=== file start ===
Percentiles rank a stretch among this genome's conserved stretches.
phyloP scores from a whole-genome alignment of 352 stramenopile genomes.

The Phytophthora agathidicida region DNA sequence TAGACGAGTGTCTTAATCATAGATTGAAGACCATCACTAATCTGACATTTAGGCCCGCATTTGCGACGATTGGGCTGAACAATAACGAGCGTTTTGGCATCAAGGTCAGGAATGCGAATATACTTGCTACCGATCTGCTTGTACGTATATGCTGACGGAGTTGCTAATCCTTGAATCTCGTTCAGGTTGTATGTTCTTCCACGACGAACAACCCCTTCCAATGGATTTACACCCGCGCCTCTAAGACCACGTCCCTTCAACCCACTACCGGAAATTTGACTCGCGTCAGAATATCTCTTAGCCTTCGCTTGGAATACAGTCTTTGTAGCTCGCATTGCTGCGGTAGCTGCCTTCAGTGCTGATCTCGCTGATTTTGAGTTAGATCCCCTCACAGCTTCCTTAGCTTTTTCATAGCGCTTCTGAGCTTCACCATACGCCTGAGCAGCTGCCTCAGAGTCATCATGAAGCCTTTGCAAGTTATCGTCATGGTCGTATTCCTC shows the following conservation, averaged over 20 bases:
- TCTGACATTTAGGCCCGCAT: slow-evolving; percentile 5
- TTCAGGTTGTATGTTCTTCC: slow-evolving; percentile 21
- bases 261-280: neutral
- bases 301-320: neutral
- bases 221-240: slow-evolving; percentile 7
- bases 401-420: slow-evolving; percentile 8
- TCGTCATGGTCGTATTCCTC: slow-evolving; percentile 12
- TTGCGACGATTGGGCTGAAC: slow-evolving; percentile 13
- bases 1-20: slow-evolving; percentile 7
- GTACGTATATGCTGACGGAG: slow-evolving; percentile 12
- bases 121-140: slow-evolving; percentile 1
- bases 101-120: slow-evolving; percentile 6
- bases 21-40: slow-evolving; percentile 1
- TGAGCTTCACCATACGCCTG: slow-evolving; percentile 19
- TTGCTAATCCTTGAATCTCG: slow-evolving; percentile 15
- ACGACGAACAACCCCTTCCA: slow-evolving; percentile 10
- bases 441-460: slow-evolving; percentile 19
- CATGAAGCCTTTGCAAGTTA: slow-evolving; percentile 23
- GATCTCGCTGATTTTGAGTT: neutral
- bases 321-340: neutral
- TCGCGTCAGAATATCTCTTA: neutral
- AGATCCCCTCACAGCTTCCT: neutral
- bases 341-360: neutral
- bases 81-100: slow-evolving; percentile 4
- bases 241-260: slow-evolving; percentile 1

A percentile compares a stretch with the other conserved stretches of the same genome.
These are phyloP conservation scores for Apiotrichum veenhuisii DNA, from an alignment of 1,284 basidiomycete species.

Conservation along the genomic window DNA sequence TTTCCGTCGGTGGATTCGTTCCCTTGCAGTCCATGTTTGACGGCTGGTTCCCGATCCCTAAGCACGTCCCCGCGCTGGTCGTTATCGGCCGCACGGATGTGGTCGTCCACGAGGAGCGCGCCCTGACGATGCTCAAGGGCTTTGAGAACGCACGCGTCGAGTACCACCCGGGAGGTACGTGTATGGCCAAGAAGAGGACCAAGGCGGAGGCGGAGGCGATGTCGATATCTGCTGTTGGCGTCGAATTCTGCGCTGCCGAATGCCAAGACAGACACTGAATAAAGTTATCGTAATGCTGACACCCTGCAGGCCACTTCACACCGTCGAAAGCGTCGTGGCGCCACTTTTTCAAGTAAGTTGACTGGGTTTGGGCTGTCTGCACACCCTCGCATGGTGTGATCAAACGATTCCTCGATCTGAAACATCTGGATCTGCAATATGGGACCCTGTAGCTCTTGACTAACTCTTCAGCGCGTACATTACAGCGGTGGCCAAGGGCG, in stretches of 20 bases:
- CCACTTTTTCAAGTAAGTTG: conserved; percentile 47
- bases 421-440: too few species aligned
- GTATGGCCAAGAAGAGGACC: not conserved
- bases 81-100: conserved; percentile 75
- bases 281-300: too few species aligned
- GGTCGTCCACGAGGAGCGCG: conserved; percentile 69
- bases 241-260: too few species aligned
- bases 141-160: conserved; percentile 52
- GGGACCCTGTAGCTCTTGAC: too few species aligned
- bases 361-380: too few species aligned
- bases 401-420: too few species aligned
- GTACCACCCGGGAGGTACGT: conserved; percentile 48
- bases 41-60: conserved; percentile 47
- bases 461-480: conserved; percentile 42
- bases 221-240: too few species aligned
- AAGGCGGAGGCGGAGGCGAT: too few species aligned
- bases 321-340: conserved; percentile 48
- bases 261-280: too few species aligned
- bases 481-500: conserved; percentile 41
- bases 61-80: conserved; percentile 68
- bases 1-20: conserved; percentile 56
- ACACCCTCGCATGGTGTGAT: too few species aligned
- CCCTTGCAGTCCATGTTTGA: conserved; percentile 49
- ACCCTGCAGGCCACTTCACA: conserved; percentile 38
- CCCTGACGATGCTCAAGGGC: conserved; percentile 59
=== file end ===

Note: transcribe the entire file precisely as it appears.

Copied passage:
Percentiles rank a stretch among this genome's conserved stretches.
phyloP scores from a whole-genome alignment of 352 stramenopile genomes.

The Phytophthora agathidicida region DNA sequence TAGACGAGTGTCTTAATCATAGATTGAAGACCATCACTAATCTGACATTTAGGCCCGCATTTGCGACGATTGGGCTGAACAATAACGAGCGTTTTGGCATCAAGGTCAGGAATGCGAATATACTTGCTACCGATCTGCTTGTACGTATATGCTGACGGAGTTGCTAATCCTTGAATCTCGTTCAGGTTGTATGTTCTTCCACGACGAACAACCCCTTCCAATGGATTTACACCCGCGCCTCTAAGACCACGTCCCTTCAACCCACTACCGGAAATTTGACTCGCGTCAGAATATCTCTTAGCCTTCGCTTGGAATACAGTCTTTGTAGCTCGCATTGCTGCGGTAGCTGCCTTCAGTGCTGATCTCGCTGATTTTGAGTTAGATCCCCTCACAGCTTCCTTAGCTTTTTCATAGCGCTTCTGAGCTTCACCATACGCCTGAGCAGCTGCCTCAGAGTCATCATGAAGCCTTTGCAAGTTATCGTCATGGTCGTATTCCTC shows the following conservation, averaged over 20 bases:
- TCTGACATTTAGGCCCGCAT: slow-evolving; percentile 5
- TTCAGGTTGTATGTTCTTCC: slow-evolving; percentile 21
- bases 261-280: neutral
- bases 301-320: neutral
- bases 221-240: slow-evolving; percentile 7
- bases 401-420: slow-evolving; percentile 8
- TCGTCATGGTCGTATTCCTC: slow-evolving; percentile 12
- TTGCGACGATTGGGCTGAAC: slow-evolving; percentile 13
- bases 1-20: slow-evolving; percentile 7
- GTACGTATATGCTGACGGAG: slow-evolving; percentile 12
- bases 121-140: slow-evolving; percentile 1
- bases 101-120: slow-evolving; percentile 6
- bases 21-40: slow-evolving; percentile 1
- TGAGCTTCACCATACGCCTG: slow-evolving; percentile 19
- TTGCTAATCCTTGAATCTCG: slow-evolving; percentile 15
- ACGACGAACAACCCCTTCCA: slow-evolving; percentile 10
- bases 441-460: slow-evolving; percentile 19
- CATGAAGCCTTTGCAAGTTA: slow-evolving; percentile 23
- GATCTCGCTGATTTTGAGTT: neutral
- bases 321-340: neutral
- TCGCGTCAGAATATCTCTTA: neutral
- AGATCCCCTCACAGCTTCCT: neutral
- bases 341-360: neutral
- bases 81-100: slow-evolving; percentile 4
- bases 241-260: slow-evolving; percentile 1

A percentile compares a stretch with the other conserved stretches of the same genome.
These are phyloP conservation scores for Apiotrichum veenhuisii DNA, from an alignment of 1,284 basidiomycete species.

Conservation along the genomic window DNA sequence TTTCCGTCGGTGGATTCGTTCCCTTGCAGTCCATGTTTGACGGCTGGTTCCCGATCCCTAAGCACGTCCCCGCGCTGGTCGTTATCGGCCGCACGGATGTGGTCGTCCACGAGGAGCGCGCCCTGACGATGCTCAAGGGCTTTGAGAACGCACGCGTCGAGTACCACCCGGGAGGTACGTGTATGGCCAAGAAGAGGACCAAGGCGGAGGCGGAGGCGATGTCGATATCTGCTGTTGGCGTCGAATTCTGCGCTGCCGAATGCCAAGACAGACACTGAATAAAGTTATCGTAATGCTGACACCCTGCAGGCCACTTCACACCGTCGAAAGCGTCGTGGCGCCACTTTTTCAAGTAAGTTGACTGGGTTTGGGCTGTCTGCACACCCTCGCATGGTGTGATCAAACGATTCCTCGATCTGAAACATCTGGATCTGCAATATGGGACCCTGTAGCTCTTGACTAACTCTTCAGCGCGTACATTACAGCGGTGGCCAAGGGCG, in stretches of 20 bases:
- CCACTTTTTCAAGTAAGTTG: conserved; percentile 47
- bases 421-440: too few species aligned
- GTATGGCCAAGAAGAGGACC: not conserved
- bases 81-100: conserved; percentile 75
- bases 281-300: too few species aligned
- GGTCGTCCACGAGGAGCGCG: conserved; percentile 69
- bases 241-260: too few species aligned
- bases 141-160: conserved; percentile 52
- GGGACCCTGTAGCTCTTGAC: too few species aligned
- bases 361-380: too few species aligned
- bases 401-420: too few species aligned
- GTACCACCCGGGAGGTACGT: conserved; percentile 48
- bases 41-60: conserved; percentile 47
- bases 461-480: conserved; percentile 42
- bases 221-240: too few species aligned
- AAGGCGGAGGCGGAGGCGAT: too few species aligned
- bases 321-340: conserved; percentile 48
- bases 261-280: too few species aligned
- bases 481-500: conserved; percentile 41
- bases 61-80: conserved; percentile 68
- bases 1-20: conserved; percentile 56
- ACACCCTCGCATGGTGTGAT: too few species aligned
- CCCTTGCAGTCCATGTTTGA: conserved; percentile 49
- ACCCTGCAGGCCACTTCACA: conserved; percentile 38
- CCCTGACGATGCTCAAGGGC: conserved; percentile 59